Effect of Segmental Artery Ligation on the Blood Supply of the Thoracic Spinal Cord During Anterior Spinal Surgery: A Quantitative Histomorphological Fresh Cadaver Study

ArticleinSpine 30(5):483-6 · April 2005with7 Reads
Impact Factor: 2.30 · DOI: 10.1097/01.brs.0000154622.49240.ff · Source: PubMed

    Abstract

    Human cadaver quantitative morphometric analysis of the blood vessels in the spinal cord after ligation of segmental arteries.
    To investigate the effect of ligation of segmental arteries on the quantity and density of the blood vessels in the spinal cord.
    Ligation of segmental arteries is often used in the anterior approach for correction scoliosis. However, whether or not segmental artery ligation is liable to deny the spinal cord an adequate blood supply, thus leading to paraplegia, still remains controversial.
    Eleven fresh cadavers were divided into control, unilateral, and bilateral groups. For the unilateral and bilateral groups, 5 segmental vertebral arteries (T7-T11) were ligated unilaterally and bilaterally, respectively. Then, the number and density of blood vessels at different levels in the 3 groups were measured.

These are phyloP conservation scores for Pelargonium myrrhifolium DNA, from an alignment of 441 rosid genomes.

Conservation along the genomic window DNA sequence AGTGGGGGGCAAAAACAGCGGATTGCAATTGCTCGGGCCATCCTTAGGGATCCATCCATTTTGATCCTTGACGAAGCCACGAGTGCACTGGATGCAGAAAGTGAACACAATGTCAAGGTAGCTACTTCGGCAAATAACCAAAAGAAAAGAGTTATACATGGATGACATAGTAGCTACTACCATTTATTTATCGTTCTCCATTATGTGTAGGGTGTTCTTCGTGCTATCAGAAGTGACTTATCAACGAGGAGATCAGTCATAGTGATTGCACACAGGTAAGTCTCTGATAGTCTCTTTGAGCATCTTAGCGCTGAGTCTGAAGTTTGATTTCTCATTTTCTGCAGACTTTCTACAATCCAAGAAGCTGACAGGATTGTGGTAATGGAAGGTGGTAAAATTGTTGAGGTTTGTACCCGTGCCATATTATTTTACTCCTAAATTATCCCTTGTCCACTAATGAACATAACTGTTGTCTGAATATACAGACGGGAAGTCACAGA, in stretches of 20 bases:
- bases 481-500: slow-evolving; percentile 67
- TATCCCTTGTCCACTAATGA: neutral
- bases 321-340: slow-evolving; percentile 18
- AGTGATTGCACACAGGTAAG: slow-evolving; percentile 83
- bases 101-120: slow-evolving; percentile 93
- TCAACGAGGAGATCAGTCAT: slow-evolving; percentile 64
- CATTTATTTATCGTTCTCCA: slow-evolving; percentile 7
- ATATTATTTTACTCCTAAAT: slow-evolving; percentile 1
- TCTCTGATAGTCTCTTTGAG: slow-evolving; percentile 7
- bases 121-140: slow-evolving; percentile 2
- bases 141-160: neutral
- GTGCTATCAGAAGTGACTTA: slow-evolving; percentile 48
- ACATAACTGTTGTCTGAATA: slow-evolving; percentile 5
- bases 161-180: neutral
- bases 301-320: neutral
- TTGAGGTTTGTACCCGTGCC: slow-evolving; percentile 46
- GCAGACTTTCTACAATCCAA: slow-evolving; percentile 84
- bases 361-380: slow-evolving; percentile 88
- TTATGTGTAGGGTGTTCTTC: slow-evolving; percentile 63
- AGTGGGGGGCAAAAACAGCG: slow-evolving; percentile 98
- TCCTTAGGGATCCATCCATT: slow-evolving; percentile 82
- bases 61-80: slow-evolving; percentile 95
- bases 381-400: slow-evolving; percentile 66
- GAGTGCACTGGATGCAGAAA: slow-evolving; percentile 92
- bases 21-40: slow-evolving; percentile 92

Compared to that of the corresponding level in the control group, the number of blood vessels at T5 to L1 all decreased in the ligation groups. And significant differences were found at T8 (82.80 +/- 16.36), T10 (77.80 +/- 19.80), and T11 (99.20 +/- 14.85) levels, compared to those of the corresponding levels in the control group: T8 (175.80 +/- 8. 31), T9 (176.40 +/- 32. 33), T10 (171.40 +/- 9. 73), and T11 (189.20 +/- 15. 92). Further decrease was found at each corresponding level in the bilateral group, and significant differences were found at T8 (65.80 +/- 15.55), T9 (24.80 +/- 13.43), T10 (0), T11 (0), and T12 (0) levels. Similar results were obtained with regard to the density of blood vessels. Significant differences were found at T11 (1.246 +/- 0.112) and L1 (1.349 +/- 0.109) in the unilateral group, and T9 (0.260 +/- 0.088), T10 (0), T11 (0), T12 (0), and L1 (0.147 +/- 0.117) in the bilateral group compared to those of the corresponding levels in the control group: T9 (1.810 +/- 0.202), T10 (1.833 +/- 0.175), T11 (2.308 +/- 0.335), T12 (2.510 +/- 0.617), and L1 (2.193 +/- 0.033).
    This study suggests that the more levels the ligation encompasses, the higher the risk of spinal cord damage. Therefore, caution should be taken when several segmental arteries are to be ligated in the clinical setting. What is more, bilateral ligation, which is worse than unilateral ligation, can lead to a significant decrease in the number and density of blood vessels of the spinal.